Top 4 Moments Tech Impacted the Olympics
An Olympics comes around every two years and the pomp and circumstance of the event is one that is watched from every corner of the globe.
When athletes come together in Tokyo, they are representing their home countries and bringing people together in a shared celebration that can be rivaled by few other sporting events.
While the Olympic focus is squarely on the accomplishments of the world’s best athletes, it’s also a case study of how athletes and fans consume them. Technology has greatly impacted the ways in which these games are beamed to people around the globe, and the proliferation of mobile devices and social media has only helped get the games in more people’s hands. Media rights for this event are massive. NBCUniversal paid $7.65 billion for U.S. broadcast rights for the Olympics through the 2032 games.
Here are a few examples of how technology has changed the way we play, watch, and share in the revelry of the Olympics.
Enhancing Performance Through Clothing
From uniforms used to enter the opening ceremonies to athletic wear built for speed on land or water, Olympic athletes make big fashion statements but more importantly, understand that what they wear can be the difference between a podium finish. Nothing underscores the innovation that is changing sports more than imagining how to deconstruct a swimsuit down to its molecular level. More than almost any Olympic sport, every aspect of a swimmer’s training is built around reducing their friction in the water while optimizing their performance to be the fastest in the pool. Swimmers are getting faster and faster, smashing world records. Olympic champion Michael Phelps has recently teamed up with his coach Bob Bowman who worked with Aqua Lung to custom design suits that will be used by a dozen athletes in Tokyo. They are built to lessen the compression the swimmers feel when moving through the water, reducing the lactic acid that causes muscle stress and fatigue.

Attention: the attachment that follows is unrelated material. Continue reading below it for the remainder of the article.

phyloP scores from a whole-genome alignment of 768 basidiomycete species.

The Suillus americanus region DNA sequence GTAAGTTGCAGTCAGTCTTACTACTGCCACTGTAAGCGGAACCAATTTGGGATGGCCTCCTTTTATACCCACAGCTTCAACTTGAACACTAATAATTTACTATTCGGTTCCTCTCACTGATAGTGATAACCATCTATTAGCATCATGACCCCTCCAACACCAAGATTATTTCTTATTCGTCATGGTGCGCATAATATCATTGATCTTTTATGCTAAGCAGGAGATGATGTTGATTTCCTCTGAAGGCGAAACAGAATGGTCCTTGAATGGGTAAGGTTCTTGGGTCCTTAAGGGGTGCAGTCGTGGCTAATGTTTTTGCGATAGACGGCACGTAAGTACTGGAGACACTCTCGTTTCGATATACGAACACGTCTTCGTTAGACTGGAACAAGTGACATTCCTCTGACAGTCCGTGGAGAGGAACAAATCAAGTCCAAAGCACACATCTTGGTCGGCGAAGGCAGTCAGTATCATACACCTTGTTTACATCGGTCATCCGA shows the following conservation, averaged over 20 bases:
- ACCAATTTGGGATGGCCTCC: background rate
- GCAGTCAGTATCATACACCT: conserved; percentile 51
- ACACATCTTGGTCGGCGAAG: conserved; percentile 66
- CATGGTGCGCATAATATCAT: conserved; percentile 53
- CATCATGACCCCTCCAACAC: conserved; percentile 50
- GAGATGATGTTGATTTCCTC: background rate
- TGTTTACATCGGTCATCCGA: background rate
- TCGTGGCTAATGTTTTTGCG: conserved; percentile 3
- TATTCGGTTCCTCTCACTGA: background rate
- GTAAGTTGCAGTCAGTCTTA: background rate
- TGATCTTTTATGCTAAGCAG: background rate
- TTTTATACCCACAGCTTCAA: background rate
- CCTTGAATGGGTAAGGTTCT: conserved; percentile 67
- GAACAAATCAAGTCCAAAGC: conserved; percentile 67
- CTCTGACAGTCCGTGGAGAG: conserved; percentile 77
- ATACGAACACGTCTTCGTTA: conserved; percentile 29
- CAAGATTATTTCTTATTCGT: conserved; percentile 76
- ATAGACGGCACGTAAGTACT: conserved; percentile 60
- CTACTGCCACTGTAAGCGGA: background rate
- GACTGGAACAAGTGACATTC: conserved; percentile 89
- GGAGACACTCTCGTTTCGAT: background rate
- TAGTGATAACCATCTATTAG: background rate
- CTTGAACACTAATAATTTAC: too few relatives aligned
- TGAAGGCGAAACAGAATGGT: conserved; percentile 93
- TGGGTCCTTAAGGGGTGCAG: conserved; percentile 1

Using a unique “adaptive compression fabric technology” designers were able to create a suit that had distinct panels that would stretch in dynamic ways, specifically as the body part would. For example, the suits have tighter compression in the glute, hip, and stomach area so that the body can remain as parallel to the surface as possible. They saw a 1 percent improvement in glide when they compared to other fabrics or suits—that one-digit percentage gain can be the difference between Gold and Bronze.
Clothing That Regulates Temperature
One of the greatest challenges has been unraveling clothing in a way that helps athletes control and regulate temperature. If you can solve this riddle, you’ve gotten closer to helping athletes from getting too cold or from overheating. At MIT, researchers have been able to create clothing that can cool 5 degrees during shipping and believe that this application can be implemented at the fabric level of the clothing to regulate temperature for athletes during competition. There is a lot of potential here for other professionals including firefighters who have to enter extreme heat as well as consumers looking to stay warm (or cool) hiking and spending time outdoors.